July 30, 2021

Neguse’s Colorado Judgeship Act Incorporated into Judicial Legislative Package

Washington, D.C. — Today, Congressman Joe Neguse’s Colorado Judgeship Act was included in a new legislative package to increase the number of district court judges throughout the country. The District Court Judgeship Act of 2021, introduced by Congressman Hank Johnson, Chair of the Courts, Intellectual Property, and the Internet Subcommittee, adds 203 additional district court judges across 47 judicial districts, including adding additional judgeships in Colorado, as proposed in the Neguse legislation. 

“I am incredibly pleased to see our Colorado Judgeship Act included in Congressman Johnson’s comprehensive legislative package to add to the number of district court judgeships across the country. We hope to continue to grow the momentum on this issue so we can bring this proposal up for swift consideration and deliver for the people of Colorado,”  said Congressman Joe Neguse. “Given Colorado’s recent growth, and in particular the population growth in Northern Colorado, as well as the overwhelming dockets our Federal district court currently faces, increasing the number of district judges in Colorado and the localities in which court can be held will ensure access to timely and efficient justice for Coloradans.”

The last comprehensive judgeship legislation was enacted in 1990, and the number of district court judges has not increased at all since 2003. This is the longest period in the country’s history that Congress has gone without authorizing any new district court judgeships. Some districts have not had any new district judgeships since 1978.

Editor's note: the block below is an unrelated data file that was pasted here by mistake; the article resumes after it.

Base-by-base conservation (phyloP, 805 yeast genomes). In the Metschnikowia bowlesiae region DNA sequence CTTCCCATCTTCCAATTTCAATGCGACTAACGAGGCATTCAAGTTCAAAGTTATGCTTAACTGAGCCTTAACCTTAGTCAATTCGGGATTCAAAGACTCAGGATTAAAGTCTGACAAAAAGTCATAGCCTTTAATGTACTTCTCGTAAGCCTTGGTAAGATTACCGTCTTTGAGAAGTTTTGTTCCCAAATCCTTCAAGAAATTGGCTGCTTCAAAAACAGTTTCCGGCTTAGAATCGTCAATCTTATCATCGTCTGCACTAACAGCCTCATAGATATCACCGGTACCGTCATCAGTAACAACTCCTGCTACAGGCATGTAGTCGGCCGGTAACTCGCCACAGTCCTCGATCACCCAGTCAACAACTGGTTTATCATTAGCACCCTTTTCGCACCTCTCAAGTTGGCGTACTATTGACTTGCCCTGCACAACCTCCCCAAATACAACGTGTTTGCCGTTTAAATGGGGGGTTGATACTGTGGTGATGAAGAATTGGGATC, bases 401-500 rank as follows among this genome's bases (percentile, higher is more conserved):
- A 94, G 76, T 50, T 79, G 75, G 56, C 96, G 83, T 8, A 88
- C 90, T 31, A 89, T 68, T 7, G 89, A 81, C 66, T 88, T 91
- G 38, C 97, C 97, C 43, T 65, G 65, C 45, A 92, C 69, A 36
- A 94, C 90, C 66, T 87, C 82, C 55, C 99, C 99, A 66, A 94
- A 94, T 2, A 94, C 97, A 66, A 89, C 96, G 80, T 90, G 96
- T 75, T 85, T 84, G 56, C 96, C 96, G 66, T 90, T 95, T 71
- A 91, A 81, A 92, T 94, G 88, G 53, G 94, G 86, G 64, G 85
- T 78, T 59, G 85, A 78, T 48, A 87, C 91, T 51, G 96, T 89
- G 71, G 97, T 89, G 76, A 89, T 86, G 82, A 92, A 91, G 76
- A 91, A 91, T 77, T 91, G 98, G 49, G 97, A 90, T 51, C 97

In contrast, the judiciary’s workload has exploded over the last 30 years. Total case filings across the federal courts have grown by nearly 40% since 1991, and cases have become increasingly complex and time consuming. At a February 2021 hearing held by the Judiciary Committee’s subcommittee on the Courts, Intellectual Property, and the Internet, federal district judges warned that “this is not the judicial system that the United States Constitution envisions,” that “the status quo simply cannot meet the Constitutional mandate to administer meaningful justice for all of its citizens,” and that “we cannot fulfill our obligations without congressional action to create new judgeships.”